A new hobby on my list of things to dedicate time and passion to is Warhammer 40K.
For those of you who are unfamiliar, here’s a bar stool explanation: Warhammer 40K is a turn-based tabletop strategy battle game which takes place in a setting in the 41st Millennium. The hobby involves painting and assembling units in an army, of which there are many races, and constructing your force over time. Each army has a rules book, called a codex, that you can purchase and build around based on the extensive rules of the game and what units you’re allowed to have.
I chose to play as Eldar. The figures look cool and their lore interests me. When I stood in on the Battleground Games and Hobbies’ Megabattle (a huge, day-long game where dozens of people take part in the battle) one figure on display stood out to me and I could not stop staring at it. It was an Eldar army’s Phantom Titan. It was interesting looking, and when I described it to other players my favorite explanation was that it looked like a big alien grasshopper or praying mantis. That model was green, but for my army I picked the colors of purple and yellow.
It took me awhile to get into the Warhammer 40K stuff and I wasn’t sure if it was something I’d like. In my experiences with painting, the only thing I could say I was ever proud of were those clay mugs and pots we made for our parents in elementary school. Any time I had painted something, it came out looking like it had a fight with paint pallets. I wasn’t sure if I could successfully paint any of the small detailed figures that came in sets of five for this game, or if I’d be able to really spend the time focused on the details. I am a newbie at this, and the painting aspect made me very hesitant.
However, once I started, I really enjoyed it. I was able to focus and learn a lot from my boyfriend, a Warhammer 40K hobbyist for 3 years, while trying to paint my first five models. He was able to show me some cool techniques: how to manipulate colors, and how to shade them onto my figures while still outlining the details.
I think spending time with another person to figure this hobby out is really important. You can trouble shoot your questions and ideas off of a veteran player and pick their brains about how their models look so good and why their armies work. They might tell you of some techniques they use, what resources they use, etc. This one on one time with other players, or even meeting with multiple players for paint sessions or small battles, is a good way to learn about your own army, what people recommend you do to make yours more effective, and learn more of the lore.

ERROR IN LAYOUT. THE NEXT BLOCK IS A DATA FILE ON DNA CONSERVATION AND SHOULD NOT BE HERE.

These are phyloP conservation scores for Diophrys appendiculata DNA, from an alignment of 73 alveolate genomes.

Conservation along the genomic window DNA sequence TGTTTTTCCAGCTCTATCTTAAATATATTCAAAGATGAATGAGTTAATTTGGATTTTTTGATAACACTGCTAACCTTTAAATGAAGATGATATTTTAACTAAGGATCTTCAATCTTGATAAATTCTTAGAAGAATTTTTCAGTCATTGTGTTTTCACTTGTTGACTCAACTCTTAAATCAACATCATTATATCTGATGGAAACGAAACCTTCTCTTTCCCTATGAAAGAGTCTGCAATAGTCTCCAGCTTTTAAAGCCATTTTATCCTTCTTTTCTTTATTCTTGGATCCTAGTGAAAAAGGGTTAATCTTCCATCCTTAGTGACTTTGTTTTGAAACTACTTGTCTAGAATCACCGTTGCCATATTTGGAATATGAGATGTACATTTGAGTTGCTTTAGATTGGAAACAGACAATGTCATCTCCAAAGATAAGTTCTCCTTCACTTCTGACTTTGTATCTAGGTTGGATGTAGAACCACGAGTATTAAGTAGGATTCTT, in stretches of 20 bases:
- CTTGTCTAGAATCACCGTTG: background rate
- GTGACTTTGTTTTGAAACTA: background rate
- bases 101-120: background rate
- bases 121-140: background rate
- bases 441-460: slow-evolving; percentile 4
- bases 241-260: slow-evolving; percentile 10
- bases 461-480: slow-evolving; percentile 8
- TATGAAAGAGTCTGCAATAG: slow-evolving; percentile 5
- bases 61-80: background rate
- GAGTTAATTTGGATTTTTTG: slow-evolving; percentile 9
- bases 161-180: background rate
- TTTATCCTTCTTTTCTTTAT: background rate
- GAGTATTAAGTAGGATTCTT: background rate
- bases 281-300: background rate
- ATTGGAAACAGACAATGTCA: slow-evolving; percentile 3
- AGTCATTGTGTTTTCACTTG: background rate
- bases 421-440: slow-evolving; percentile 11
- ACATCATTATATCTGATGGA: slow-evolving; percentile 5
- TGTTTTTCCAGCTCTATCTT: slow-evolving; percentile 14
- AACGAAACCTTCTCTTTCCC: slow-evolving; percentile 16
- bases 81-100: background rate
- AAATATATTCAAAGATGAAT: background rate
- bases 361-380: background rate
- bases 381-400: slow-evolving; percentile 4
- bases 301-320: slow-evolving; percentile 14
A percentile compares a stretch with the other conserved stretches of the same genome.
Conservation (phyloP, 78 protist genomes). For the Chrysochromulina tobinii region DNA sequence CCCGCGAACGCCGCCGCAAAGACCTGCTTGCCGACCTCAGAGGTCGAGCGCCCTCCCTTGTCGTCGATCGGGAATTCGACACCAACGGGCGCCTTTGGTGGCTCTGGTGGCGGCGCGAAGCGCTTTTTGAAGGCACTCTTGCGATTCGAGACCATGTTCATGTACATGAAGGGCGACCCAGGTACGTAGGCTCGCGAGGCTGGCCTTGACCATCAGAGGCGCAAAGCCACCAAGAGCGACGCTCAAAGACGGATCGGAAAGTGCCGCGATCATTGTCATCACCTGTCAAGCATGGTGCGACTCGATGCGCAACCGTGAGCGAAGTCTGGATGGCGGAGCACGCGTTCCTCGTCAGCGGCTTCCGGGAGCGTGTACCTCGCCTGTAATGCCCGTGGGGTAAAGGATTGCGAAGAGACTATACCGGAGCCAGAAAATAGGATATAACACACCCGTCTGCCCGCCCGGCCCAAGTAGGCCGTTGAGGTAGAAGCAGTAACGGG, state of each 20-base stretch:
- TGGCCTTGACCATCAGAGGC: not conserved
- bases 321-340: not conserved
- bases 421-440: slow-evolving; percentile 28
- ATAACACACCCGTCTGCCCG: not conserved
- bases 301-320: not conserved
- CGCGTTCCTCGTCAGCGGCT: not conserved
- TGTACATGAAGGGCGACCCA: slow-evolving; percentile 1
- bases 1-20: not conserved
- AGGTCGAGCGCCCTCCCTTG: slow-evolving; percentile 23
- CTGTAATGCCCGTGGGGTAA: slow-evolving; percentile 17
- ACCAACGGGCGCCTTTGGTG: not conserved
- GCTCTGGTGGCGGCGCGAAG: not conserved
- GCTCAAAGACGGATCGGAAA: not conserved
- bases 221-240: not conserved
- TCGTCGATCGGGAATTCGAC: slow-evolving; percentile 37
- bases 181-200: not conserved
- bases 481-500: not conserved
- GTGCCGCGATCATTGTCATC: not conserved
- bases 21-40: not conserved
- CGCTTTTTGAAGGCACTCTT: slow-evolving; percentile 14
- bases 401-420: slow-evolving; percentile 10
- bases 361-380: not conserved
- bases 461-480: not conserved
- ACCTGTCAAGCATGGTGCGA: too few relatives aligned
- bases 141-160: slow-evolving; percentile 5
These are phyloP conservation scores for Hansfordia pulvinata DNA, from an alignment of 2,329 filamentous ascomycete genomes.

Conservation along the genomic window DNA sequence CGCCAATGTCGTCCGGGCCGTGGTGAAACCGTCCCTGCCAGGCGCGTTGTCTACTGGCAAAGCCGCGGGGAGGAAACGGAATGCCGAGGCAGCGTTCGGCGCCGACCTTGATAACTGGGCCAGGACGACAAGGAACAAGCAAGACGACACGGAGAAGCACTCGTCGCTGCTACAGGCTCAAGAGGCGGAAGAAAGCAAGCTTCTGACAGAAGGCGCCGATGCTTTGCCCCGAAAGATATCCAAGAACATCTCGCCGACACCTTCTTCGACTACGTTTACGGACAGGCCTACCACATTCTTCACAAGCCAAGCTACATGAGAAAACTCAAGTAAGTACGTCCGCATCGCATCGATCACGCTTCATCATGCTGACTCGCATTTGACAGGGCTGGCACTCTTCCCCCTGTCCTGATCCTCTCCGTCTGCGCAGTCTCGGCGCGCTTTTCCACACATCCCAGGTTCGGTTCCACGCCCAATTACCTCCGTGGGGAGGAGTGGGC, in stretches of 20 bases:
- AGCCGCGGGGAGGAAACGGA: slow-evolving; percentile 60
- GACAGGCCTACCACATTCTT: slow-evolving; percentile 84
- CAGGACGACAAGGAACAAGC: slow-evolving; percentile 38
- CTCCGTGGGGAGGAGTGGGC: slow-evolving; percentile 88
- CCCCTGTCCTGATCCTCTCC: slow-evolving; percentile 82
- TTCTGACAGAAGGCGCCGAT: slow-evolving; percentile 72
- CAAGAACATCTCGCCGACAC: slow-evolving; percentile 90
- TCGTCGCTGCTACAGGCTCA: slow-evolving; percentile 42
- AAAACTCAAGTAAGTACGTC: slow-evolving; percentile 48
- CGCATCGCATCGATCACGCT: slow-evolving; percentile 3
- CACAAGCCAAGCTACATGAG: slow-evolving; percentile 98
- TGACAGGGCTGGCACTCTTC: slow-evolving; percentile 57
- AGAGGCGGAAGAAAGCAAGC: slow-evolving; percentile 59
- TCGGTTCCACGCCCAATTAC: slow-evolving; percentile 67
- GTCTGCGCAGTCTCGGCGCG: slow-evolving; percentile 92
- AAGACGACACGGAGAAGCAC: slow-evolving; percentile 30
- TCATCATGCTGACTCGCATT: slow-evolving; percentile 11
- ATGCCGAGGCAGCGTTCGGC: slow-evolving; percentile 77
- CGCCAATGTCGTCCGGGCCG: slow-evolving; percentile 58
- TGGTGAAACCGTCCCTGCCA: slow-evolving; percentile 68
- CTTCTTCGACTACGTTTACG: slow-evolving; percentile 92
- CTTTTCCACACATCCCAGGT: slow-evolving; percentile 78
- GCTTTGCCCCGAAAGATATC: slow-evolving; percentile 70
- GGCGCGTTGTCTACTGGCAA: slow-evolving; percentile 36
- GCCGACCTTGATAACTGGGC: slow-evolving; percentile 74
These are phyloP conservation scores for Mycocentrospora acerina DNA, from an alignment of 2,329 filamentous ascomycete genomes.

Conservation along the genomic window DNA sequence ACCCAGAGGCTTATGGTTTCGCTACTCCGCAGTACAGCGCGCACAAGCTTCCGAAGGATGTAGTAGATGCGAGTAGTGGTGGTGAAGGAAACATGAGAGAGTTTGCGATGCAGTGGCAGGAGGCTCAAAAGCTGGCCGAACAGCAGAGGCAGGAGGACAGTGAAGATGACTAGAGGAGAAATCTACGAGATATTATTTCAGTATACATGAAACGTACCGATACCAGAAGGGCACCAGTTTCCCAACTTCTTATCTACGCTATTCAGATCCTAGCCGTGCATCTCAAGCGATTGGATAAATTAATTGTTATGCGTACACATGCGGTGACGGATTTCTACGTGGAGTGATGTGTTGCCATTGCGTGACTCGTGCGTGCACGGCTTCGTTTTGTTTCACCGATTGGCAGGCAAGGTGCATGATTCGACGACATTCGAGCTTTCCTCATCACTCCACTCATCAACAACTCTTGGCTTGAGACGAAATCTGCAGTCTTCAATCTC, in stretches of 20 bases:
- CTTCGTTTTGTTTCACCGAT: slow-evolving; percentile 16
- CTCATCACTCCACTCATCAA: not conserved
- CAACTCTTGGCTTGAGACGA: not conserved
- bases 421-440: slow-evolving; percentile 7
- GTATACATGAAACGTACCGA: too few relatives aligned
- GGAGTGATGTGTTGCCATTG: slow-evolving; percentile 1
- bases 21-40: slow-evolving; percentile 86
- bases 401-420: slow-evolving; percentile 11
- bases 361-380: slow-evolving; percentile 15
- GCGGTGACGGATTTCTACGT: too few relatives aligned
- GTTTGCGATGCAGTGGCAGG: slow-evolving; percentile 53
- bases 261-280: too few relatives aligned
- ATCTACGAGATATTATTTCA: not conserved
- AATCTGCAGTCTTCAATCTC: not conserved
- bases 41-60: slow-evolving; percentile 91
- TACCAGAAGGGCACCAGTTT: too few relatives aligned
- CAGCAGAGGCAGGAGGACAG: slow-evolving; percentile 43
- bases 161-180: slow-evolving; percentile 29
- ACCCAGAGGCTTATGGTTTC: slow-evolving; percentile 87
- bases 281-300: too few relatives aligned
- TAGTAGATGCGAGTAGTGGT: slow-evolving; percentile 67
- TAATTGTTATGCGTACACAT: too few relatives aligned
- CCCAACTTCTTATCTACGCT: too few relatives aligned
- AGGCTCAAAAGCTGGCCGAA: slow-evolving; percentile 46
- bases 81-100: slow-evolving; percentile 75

The lore itself is extensive and long for each “race” or army. They have entire book series that are lengthy, usually spanning three stories per character. That’s an investment on its own. The codex you can get based on your army choice helps you to play your army however you want, and also to understand their characteristics, weaknesses, and lore. However, each codex does not include all the information about the game, other players’ armies, or the entirety of the lore. So, in order to be completely immersed in the game and learn why it is so important for these battles to happen, reading the books and following the game online can be crucial. Many use the Reddit subreddits as a resource for questions and ideas about the lore and hobby.
I decided that I wanted to be a part of this hobby because it enveloped many of my friends and it was a good thing to focus on while I got snowed in for the past few weeks. It gives me a chance to try my artistic skills as far as painting is concerned (especially 3D models), and it gives me a chance to meet new people. I am able to invest time into a hobby that is a world of study, learning, practice, art, technique, and strategy. I had been looking for something like this for quite some time.
I am looking forward to learning more. I am excited to see what my Eldar will come out like and learning about their advantages. As a plus it is common internet legend that the late Robin Williams also played Eldar in Warhammer 40K (may he rest in peace).
On a final note, there’s a side to this that makes it so important. I don’t know how it is in other places, but at most of my local game shops I don’t see many women invested in this game and I wonder why. I am looking forward to becoming a part of the community, and really digging my hands into a hobby that I can spend my free time on, but I may be the only female player I bump into for awhile.